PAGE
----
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Meati cutlets and steaks are made from mushroom root
Image credit: Meati Foods

BREAKING: Meati Foods dealt blow in alt meat IP dispute with The Better Meat Co; judge slams firm’s ‘sandbagging,’ and ‘shenanigans’

June 12, 2024

The judge handling a protracted IP dispute between alt meat startups Meati Foods​​ and The Better Meat Co​ (BMC) has ruled largely in BMC’s favor, throwing out Meati’s claim to BMC’s patents and accusing Meati of “inexplicable” tactics, “sandbagging,” and “shenanigans.”

The litigation* between the two firms—which both use submerged biomass fermentation to produce fungi-based meat alternatives from Neurospora strains—began in late 2021, with BMC filing a lawsuit accusing Meati (then known as Emergy)​ of sowing doubt over its IP in a bid to thwart its fundraising efforts. Meati in turn accused BMC of stealing its IP.

Colorado-based Meati was founded in 2015 by Dr Tyler Huggins and Dr Justin Whiteley, who initially focused on the potential of filamentous fungi to create infinitely renewable batteries, before pivoting to alt meat. The company—which has raised $365 million—recently started production at its ‘Mega Ranch’ in Thornton Colorado and now has steaks and cutlets in 6,000+ stores.

California-based BMC—which has raised a more modest $27 million—was founded in 2018 by Joanna Bromley, Adam Yee, and Paul Shapiro with an initial focus on supplying plant-based meat enhancers. In June 2021, it revealed it had been working behind the scenes on another project to produce a filamentous fungi-based meat alternative called Rhiza at a demo-scale plant in Sacramento.

The crux of the legal dispute

In July 2021 a US patent covering the above tech was assigned to BMC, with the named inventor listed as Augustus H. Pattillo, who had spent a year working with Meati through a Dept of Energy fellowship at the Argonne National Laboratory in Chicago. He went on to join BMC in early 2019.

According to court filings, Meati founders “Huggins and Whiteley did not believe it was possible for BMC to have brought a product to market so quickly on its own unless Pattillo had taken something” from Meati, and argued that Huggins and Whiteley should have been named inventors on the BMC patent.

BMC, in turn, argued that Meati had “provided no evidence that it had identified the novel claim terms of the BMC patent, had shared any of the concepts at issue with Mr. Pattillo, or was even actively researching meat replacement uses of mycelium prior to 2019.”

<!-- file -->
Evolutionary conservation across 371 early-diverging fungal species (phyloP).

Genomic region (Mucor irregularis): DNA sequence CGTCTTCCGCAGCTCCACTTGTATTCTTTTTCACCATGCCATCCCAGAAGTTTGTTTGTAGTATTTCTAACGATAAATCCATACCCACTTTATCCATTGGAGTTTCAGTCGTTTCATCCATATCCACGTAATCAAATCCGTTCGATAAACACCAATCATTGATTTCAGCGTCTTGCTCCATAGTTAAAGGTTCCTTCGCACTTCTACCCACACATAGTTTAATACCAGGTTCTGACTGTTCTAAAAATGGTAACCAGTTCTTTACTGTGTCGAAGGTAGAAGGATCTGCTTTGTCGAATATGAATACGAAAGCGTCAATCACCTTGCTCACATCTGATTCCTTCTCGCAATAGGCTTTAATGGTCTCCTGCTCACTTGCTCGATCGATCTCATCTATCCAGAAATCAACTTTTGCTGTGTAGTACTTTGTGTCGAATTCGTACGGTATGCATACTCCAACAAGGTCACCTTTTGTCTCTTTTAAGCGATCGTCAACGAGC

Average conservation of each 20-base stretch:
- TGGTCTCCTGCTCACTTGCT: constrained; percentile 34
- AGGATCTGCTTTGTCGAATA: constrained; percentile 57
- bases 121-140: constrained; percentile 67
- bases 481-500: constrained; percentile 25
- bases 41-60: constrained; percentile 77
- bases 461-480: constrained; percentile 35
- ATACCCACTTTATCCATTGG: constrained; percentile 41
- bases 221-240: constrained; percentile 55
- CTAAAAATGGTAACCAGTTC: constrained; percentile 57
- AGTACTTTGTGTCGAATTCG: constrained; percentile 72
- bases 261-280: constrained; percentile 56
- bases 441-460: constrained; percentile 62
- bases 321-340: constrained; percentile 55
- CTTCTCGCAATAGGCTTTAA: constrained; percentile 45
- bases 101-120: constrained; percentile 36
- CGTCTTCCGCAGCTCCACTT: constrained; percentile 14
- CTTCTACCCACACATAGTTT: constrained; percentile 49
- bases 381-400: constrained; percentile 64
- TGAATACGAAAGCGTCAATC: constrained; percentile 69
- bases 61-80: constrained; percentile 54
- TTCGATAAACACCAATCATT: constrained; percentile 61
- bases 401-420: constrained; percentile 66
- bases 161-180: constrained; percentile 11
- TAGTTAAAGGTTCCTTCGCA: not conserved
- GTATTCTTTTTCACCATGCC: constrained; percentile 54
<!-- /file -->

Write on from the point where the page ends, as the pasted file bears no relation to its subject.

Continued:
Despite repeated requests for specifics, claimed BMC, Emergy [Meati] has since failed to provide hard, admissible, evidence to “corroborate Huggins’ and Whiteley’s testimony that they, and not Pattillo, first conceived of the claims listed in Better Meat’s patents.”

In the course of the proceedings, BMC’s tortious interference and unfair competition claims were dismissed.

Judge: Meati has not provided hard, admissible evidence to support its patent claims

In an order filed in the Eastern District of California on June 7, the court largely agreed with BMC, with judge Kimberly J. Mueller allowing some trade secret claims made by Meati to proceed but rejecting Meati’s core arguments that its founders should have been named as inventors on the BMC patents.

Meati, she argued, “has not supported its opposition with citations of particular parts of materials in the record to corroborate Huggins’s and Whiteley’s testimony that they are among the inventors—or the sole inventors—who should be listed on the four Better Meat patents.”

Moreover, she noted, Meati served BMC “with almost three thousand pages” of documents the night before a May 17 hearing which it claimed supported its claims of inventorship. Yet Meati’s counsel offered “no credible explanation” of why Meati didn’t provide such materials sooner given that this case has been going on since December 2021, said Judge Mueller.

“In a case like this one—a case pending for more than two years in which the claimant can reasonably be expected to possess the evidence it would need to prove its claims—that claimant cannot avoid summary judgment through such sandbagging and shenanigans,” said Mueller, who has also accused BMC’s counsel of  “wasting its client’s money, its own time and resources and the time and resources of this court” in previous rulings.

“Rather than showing there is any genuine dispute of material fact, Emergy’s [Meati’s] actions lead the court to doubt Emergy [Meati] is pursuing its claims for a proper purpose in the first place.”

She added: “The Better Meat Co claims that if the court does not resolve the pending motion now, it will likely ‘go out of business or into hibernation.'”

Litigation to come to a close

Neither party has commented about the implications of the ruling, although it is clearly good news for BMC, which has been trying to raise money to scale up its alt meat operation with a question mark hanging over its IP that this ruling now removes. Meati in turn has US Patent 11,751,596, which is directed to using Neurospora crassa as a food product, and is understood to be actively pursuing more.

While the judge found that Meati had “identified genuine disputes of material fact within the record” surrounding trade secret claims, AgFunderNews understands that both parties have now agreed to walk away from the litigation, ending their 2.5-year battle.

A Meati Foods spokesperson told us: “The case has been concluded satisfactorily and we don’t have any further comment at this time.”

A Better Meat Co. spokesperson added: “This case is now concluded, and we look forward to continuing to build a better food system.”

*The case is: The Better Meat Co v Emergy Inc et al. Case #2:21-cv-02338 filed December 12, 2021.

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